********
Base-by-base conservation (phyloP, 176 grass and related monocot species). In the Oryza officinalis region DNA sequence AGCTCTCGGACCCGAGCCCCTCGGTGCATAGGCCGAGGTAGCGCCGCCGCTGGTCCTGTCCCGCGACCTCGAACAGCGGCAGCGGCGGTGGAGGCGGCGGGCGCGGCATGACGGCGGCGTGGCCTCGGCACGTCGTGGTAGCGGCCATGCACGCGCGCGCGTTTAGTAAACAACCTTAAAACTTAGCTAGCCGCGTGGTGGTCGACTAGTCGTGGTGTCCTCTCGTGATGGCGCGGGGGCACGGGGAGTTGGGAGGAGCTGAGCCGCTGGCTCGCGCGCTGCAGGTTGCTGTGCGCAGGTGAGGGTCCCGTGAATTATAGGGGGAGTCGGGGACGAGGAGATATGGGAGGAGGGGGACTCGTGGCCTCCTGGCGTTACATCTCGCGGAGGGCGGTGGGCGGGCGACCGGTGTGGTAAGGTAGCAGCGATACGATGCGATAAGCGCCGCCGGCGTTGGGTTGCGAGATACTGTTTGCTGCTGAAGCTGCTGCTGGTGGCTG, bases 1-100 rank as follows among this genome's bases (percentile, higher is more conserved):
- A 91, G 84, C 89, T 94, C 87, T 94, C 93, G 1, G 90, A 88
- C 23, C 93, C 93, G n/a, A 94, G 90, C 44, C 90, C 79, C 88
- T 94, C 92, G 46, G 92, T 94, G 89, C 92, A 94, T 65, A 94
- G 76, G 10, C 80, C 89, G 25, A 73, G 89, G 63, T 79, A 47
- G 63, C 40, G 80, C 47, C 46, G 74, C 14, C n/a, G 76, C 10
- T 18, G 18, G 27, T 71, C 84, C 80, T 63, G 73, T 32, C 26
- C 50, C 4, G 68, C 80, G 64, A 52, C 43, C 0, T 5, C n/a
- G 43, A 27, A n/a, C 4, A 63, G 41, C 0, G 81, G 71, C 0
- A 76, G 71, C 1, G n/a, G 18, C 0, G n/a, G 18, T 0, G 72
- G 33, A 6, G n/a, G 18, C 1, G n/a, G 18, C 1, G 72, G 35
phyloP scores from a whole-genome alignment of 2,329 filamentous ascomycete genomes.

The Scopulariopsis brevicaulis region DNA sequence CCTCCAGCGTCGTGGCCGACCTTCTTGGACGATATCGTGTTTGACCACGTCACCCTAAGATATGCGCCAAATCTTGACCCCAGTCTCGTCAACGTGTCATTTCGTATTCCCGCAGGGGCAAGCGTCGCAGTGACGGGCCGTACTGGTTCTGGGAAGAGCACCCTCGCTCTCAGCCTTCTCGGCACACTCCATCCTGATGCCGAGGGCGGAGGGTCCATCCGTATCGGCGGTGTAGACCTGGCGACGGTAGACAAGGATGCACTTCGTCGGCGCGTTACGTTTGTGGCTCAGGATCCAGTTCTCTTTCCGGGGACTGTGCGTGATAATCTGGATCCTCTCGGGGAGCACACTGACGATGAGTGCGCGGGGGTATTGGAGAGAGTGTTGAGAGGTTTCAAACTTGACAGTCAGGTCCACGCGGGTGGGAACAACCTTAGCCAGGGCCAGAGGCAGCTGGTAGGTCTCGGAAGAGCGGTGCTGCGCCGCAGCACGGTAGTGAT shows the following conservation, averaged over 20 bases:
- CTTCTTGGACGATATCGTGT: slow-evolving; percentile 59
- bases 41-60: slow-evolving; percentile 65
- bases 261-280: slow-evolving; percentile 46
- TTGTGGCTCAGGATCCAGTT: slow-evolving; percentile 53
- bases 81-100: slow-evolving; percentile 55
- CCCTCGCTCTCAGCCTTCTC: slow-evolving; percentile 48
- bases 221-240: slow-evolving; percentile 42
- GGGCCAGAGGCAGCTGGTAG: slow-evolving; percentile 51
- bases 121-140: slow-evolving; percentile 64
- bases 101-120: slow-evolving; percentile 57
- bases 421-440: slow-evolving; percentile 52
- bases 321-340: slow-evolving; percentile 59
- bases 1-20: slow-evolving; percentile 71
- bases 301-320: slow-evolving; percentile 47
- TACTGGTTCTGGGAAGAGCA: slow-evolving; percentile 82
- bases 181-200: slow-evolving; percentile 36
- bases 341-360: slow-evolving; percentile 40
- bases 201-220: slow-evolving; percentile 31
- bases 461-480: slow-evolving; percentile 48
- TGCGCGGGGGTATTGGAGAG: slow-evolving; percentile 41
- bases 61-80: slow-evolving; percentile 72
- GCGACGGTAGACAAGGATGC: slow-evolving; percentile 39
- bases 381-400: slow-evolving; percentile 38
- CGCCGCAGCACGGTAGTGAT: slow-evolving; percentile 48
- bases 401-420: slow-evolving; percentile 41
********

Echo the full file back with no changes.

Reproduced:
Base-by-base conservation (phyloP, 176 grass and related monocot species). In the Oryza officinalis region DNA sequence AGCTCTCGGACCCGAGCCCCTCGGTGCATAGGCCGAGGTAGCGCCGCCGCTGGTCCTGTCCCGCGACCTCGAACAGCGGCAGCGGCGGTGGAGGCGGCGGGCGCGGCATGACGGCGGCGTGGCCTCGGCACGTCGTGGTAGCGGCCATGCACGCGCGCGCGTTTAGTAAACAACCTTAAAACTTAGCTAGCCGCGTGGTGGTCGACTAGTCGTGGTGTCCTCTCGTGATGGCGCGGGGGCACGGGGAGTTGGGAGGAGCTGAGCCGCTGGCTCGCGCGCTGCAGGTTGCTGTGCGCAGGTGAGGGTCCCGTGAATTATAGGGGGAGTCGGGGACGAGGAGATATGGGAGGAGGGGGACTCGTGGCCTCCTGGCGTTACATCTCGCGGAGGGCGGTGGGCGGGCGACCGGTGTGGTAAGGTAGCAGCGATACGATGCGATAAGCGCCGCCGGCGTTGGGTTGCGAGATACTGTTTGCTGCTGAAGCTGCTGCTGGTGGCTG, bases 1-100 rank as follows among this genome's bases (percentile, higher is more conserved):
- A 91, G 84, C 89, T 94, C 87, T 94, C 93, G 1, G 90, A 88
- C 23, C 93, C 93, G n/a, A 94, G 90, C 44, C 90, C 79, C 88
- T 94, C 92, G 46, G 92, T 94, G 89, C 92, A 94, T 65, A 94
- G 76, G 10, C 80, C 89, G 25, A 73, G 89, G 63, T 79, A 47
- G 63, C 40, G 80, C 47, C 46, G 74, C 14, C n/a, G 76, C 10
- T 18, G 18, G 27, T 71, C 84, C 80, T 63, G 73, T 32, C 26
- C 50, C 4, G 68, C 80, G 64, A 52, C 43, C 0, T 5, C n/a
- G 43, A 27, A n/a, C 4, A 63, G 41, C 0, G 81, G 71, C 0
- A 76, G 71, C 1, G n/a, G 18, C 0, G n/a, G 18, T 0, G 72
- G 33, A 6, G n/a, G 18, C 1, G n/a, G 18, C 1, G 72, G 35
phyloP scores from a whole-genome alignment of 2,329 filamentous ascomycete genomes.

The Scopulariopsis brevicaulis region DNA sequence CCTCCAGCGTCGTGGCCGACCTTCTTGGACGATATCGTGTTTGACCACGTCACCCTAAGATATGCGCCAAATCTTGACCCCAGTCTCGTCAACGTGTCATTTCGTATTCCCGCAGGGGCAAGCGTCGCAGTGACGGGCCGTACTGGTTCTGGGAAGAGCACCCTCGCTCTCAGCCTTCTCGGCACACTCCATCCTGATGCCGAGGGCGGAGGGTCCATCCGTATCGGCGGTGTAGACCTGGCGACGGTAGACAAGGATGCACTTCGTCGGCGCGTTACGTTTGTGGCTCAGGATCCAGTTCTCTTTCCGGGGACTGTGCGTGATAATCTGGATCCTCTCGGGGAGCACACTGACGATGAGTGCGCGGGGGTATTGGAGAGAGTGTTGAGAGGTTTCAAACTTGACAGTCAGGTCCACGCGGGTGGGAACAACCTTAGCCAGGGCCAGAGGCAGCTGGTAGGTCTCGGAAGAGCGGTGCTGCGCCGCAGCACGGTAGTGAT shows the following conservation, averaged over 20 bases:
- CTTCTTGGACGATATCGTGT: slow-evolving; percentile 59
- bases 41-60: slow-evolving; percentile 65
- bases 261-280: slow-evolving; percentile 46
- TTGTGGCTCAGGATCCAGTT: slow-evolving; percentile 53
- bases 81-100: slow-evolving; percentile 55
- CCCTCGCTCTCAGCCTTCTC: slow-evolving; percentile 48
- bases 221-240: slow-evolving; percentile 42
- GGGCCAGAGGCAGCTGGTAG: slow-evolving; percentile 51
- bases 121-140: slow-evolving; percentile 64
- bases 101-120: slow-evolving; percentile 57
- bases 421-440: slow-evolving; percentile 52
- bases 321-340: slow-evolving; percentile 59
- bases 1-20: slow-evolving; percentile 71
- bases 301-320: slow-evolving; percentile 47
- TACTGGTTCTGGGAAGAGCA: slow-evolving; percentile 82
- bases 181-200: slow-evolving; percentile 36
- bases 341-360: slow-evolving; percentile 40
- bases 201-220: slow-evolving; percentile 31
- bases 461-480: slow-evolving; percentile 48
- TGCGCGGGGGTATTGGAGAG: slow-evolving; percentile 41
- bases 61-80: slow-evolving; percentile 72
- GCGACGGTAGACAAGGATGC: slow-evolving; percentile 39
- bases 381-400: slow-evolving; percentile 38
- CGCCGCAGCACGGTAGTGAT: slow-evolving; percentile 48
- bases 401-420: slow-evolving; percentile 41